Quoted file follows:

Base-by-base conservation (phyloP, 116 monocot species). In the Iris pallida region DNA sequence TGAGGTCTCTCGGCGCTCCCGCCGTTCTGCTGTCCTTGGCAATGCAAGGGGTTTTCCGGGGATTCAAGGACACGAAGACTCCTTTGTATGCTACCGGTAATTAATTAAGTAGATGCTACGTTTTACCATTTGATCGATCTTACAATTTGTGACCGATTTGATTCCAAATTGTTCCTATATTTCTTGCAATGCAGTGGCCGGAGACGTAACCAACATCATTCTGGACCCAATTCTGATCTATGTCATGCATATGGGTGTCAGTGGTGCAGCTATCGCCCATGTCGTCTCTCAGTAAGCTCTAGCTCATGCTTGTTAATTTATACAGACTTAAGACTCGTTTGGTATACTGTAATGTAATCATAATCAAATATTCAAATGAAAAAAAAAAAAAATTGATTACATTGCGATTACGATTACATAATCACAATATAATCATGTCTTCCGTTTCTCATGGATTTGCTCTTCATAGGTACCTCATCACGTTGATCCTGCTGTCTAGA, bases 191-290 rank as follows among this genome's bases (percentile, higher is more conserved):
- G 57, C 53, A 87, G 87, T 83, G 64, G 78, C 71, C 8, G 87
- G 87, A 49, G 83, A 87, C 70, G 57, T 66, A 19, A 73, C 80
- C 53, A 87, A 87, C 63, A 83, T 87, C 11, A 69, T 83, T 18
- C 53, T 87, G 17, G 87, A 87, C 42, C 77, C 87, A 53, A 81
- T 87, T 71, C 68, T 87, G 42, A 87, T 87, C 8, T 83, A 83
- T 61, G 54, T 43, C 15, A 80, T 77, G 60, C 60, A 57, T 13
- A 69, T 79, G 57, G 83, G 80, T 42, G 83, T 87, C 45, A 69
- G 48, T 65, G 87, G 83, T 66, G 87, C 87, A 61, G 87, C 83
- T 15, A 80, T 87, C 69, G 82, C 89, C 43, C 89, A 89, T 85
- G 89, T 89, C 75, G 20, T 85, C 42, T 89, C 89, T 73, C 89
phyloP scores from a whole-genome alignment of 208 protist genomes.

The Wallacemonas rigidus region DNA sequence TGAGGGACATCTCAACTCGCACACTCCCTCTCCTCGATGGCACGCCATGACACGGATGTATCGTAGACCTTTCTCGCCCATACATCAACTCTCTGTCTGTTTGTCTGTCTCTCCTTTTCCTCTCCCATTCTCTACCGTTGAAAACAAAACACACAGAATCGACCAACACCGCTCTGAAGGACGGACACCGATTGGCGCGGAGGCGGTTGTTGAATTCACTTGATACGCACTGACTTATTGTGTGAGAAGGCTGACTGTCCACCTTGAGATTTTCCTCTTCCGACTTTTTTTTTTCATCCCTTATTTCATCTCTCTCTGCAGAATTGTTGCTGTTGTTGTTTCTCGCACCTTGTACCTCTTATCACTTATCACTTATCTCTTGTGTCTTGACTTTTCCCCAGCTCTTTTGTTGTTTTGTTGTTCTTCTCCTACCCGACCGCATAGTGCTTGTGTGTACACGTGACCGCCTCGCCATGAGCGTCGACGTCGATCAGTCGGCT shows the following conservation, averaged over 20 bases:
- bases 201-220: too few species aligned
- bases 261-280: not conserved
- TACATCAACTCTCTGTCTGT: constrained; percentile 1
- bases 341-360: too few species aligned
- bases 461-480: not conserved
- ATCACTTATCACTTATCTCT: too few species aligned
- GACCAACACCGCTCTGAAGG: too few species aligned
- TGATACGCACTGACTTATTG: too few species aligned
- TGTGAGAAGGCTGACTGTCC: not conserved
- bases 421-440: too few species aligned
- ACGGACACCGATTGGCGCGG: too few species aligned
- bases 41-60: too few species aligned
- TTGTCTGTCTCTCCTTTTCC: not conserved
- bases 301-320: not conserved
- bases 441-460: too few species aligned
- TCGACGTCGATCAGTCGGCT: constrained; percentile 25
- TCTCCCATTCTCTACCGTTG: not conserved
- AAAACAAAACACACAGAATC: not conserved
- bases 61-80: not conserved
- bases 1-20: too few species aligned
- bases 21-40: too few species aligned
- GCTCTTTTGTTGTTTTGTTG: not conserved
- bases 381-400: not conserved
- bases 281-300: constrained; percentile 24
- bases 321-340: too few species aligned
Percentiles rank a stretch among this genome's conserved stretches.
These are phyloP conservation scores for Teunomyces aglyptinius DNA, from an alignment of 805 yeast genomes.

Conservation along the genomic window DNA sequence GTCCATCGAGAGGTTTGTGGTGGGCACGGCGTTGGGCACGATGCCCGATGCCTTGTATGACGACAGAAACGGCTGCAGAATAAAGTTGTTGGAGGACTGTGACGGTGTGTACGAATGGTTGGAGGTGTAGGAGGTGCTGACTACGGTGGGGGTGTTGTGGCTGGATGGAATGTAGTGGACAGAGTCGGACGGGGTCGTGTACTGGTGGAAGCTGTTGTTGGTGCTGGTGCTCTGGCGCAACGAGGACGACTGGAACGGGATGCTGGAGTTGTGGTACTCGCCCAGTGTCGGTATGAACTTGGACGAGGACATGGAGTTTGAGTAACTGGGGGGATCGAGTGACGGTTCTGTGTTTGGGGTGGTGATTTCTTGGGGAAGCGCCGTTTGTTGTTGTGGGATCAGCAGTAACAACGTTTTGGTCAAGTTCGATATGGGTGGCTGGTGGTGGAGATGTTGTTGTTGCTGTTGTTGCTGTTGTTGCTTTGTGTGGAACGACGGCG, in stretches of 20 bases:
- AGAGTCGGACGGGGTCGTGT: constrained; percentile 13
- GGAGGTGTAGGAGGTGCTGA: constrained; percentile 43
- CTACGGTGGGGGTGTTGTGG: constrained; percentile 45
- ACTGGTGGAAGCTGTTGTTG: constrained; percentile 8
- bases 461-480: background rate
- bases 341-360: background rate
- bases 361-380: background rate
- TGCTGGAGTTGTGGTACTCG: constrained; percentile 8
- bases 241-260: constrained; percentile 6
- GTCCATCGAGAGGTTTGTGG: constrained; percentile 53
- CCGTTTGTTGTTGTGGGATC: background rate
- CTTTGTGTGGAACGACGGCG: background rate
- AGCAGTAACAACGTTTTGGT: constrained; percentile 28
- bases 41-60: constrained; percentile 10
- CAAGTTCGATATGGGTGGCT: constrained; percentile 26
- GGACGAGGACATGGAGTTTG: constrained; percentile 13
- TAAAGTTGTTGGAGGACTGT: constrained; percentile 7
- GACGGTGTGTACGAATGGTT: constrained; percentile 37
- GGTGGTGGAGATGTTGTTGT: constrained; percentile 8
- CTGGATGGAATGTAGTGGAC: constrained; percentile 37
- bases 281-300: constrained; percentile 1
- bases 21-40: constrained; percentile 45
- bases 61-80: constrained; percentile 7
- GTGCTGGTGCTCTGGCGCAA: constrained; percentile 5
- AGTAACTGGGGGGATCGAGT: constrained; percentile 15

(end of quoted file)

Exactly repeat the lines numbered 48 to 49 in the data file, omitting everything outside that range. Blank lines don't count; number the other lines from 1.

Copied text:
- bases 361-380: background rate
- TGCTGGAGTTGTGGTACTCG: constrained; percentile 8